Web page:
Ever grateful to Charlie for arranging this session and I’m now thinking about our next session…. hmm espresso tasting perhaps.

 

 


I was @ Sussmund Kaffeebar, Vienna


A few weeks back a colleague sent an e-mail inviting me and two other guys to meet for lunch because she had never met three people so passionate about coffee. she thought it a good idea to get some coffee geeks together – a great idea. Because before we knew it, we even had a name”Specialty Coffee Society” – we just need to check if we can officially create one at the UN in Vienna. Before you knew it we were exchanging ideas on coffee and just this past weekend we decided to check a cafe out to start our “coffee crawl” missions. So, we decided to try out Sussmund – which means “sweet mouth” in English – how appropriate.

To be honest I’ve heard about Sussmund for a while now. Started by Nikolaus Hartmann, the roaster – it focused firstly on selling roasted coffee to cafes and restaurants, and it still does. One of my fave cafes in Vienna, Cafe Jonas Reindl, usually has sussmund coffee on their grinder as their house blend. In fact for a few months they also had a pop up shop in the heart of Vienna, which I was lucky to visit and had a piccolo (made like a cortado)  see below, where I also met with Nikolaus and had a chat about how he started, his mission and vision too.


But I’m glad to report that at the moment they have a mainstay, Sussmund Kaffee just off the centre, located on Dominikanerbastei 11 • A-1010 Wien – opposite the iconic post office, designed by the renowned architect, Otto Wagner. The cafe is actually located inside a furniture concept store, so you can grab a cup of coffee and sit on designer furniture and relax – of course if you really like the furniture, you can buy it too.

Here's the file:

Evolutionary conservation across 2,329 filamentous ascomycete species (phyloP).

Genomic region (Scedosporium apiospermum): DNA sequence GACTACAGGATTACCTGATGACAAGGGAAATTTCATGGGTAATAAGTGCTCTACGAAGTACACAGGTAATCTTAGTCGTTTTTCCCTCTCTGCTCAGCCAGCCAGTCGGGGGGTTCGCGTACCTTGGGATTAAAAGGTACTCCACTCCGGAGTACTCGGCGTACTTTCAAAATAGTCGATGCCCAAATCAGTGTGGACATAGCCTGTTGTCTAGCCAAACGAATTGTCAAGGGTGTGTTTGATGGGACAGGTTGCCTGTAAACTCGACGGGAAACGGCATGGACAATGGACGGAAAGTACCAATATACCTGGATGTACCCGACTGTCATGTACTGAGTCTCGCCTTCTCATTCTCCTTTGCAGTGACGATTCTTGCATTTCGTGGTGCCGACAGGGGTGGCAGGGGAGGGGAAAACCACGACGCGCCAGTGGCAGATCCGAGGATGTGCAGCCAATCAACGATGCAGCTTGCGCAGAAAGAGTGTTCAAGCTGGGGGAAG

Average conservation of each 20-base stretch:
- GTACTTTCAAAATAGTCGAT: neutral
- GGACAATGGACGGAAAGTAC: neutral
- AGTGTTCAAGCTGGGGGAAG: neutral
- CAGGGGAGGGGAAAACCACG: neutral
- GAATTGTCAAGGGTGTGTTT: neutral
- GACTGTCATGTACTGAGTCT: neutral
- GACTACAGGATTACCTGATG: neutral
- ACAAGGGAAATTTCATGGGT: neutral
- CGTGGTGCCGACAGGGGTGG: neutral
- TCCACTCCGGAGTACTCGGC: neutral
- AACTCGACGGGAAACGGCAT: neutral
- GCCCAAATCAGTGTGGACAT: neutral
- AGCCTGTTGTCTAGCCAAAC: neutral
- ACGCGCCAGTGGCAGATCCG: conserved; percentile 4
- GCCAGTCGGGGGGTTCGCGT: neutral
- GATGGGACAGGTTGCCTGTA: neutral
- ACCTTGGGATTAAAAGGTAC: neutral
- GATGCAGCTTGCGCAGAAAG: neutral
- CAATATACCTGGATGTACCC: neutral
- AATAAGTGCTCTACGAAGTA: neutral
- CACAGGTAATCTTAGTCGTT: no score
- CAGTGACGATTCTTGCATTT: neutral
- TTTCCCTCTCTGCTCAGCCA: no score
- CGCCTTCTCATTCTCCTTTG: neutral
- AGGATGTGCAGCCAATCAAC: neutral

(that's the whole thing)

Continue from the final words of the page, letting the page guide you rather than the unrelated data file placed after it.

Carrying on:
A little smallish but they have all gadgets – the Black Eagle espresso machine, all the filter brewing options using their coffees, roasted coffee for sale and brewing gadgets and accessories.

To try out this espresso milk based skills – you know my pattern now – I tried a cortado using a fruity coffee from Ethiopia and my colleague followed suit. 


She was so intrigued that coffee could taste sweet and not need any sugar and more importantly leave a pleasant fell in her mouth – another convert made to the world of coffee can actually taste sweet and not bitter. In fact, I said that we don’t usually describe coffee as “bitter” but more appropriately, “sour”, running through the 5 taste elements of sweet, sour, salty, hot and finally umami. So, I digress come d’habitude.

For our second round we went full on filter, Hario V60 and Aeropress. I tried a berry medium acidity Guatemalan coffee, complimented by what I must say a rather French tasting croissant – i.e. it was really good. Also on offer, before I forget are chocolate brownie cakes, banana, walnut and chocolate bread, pastries and other treats.


Very laboratory orientated.

A nice brew, sweet and sour at the same time. I also waited for it to cool down to check if it would get more sour, but it didn’t, yay!


We really enjoyed the kaffee – it was Saturday, so very relaxed and before we knew it 2 hours had passed drinking coffee and getting to know each other. Looking forward to our next venture, which I hope will be a cupping session at another cafe, so watch this space for more on the Vienna Specialty Coffee Society.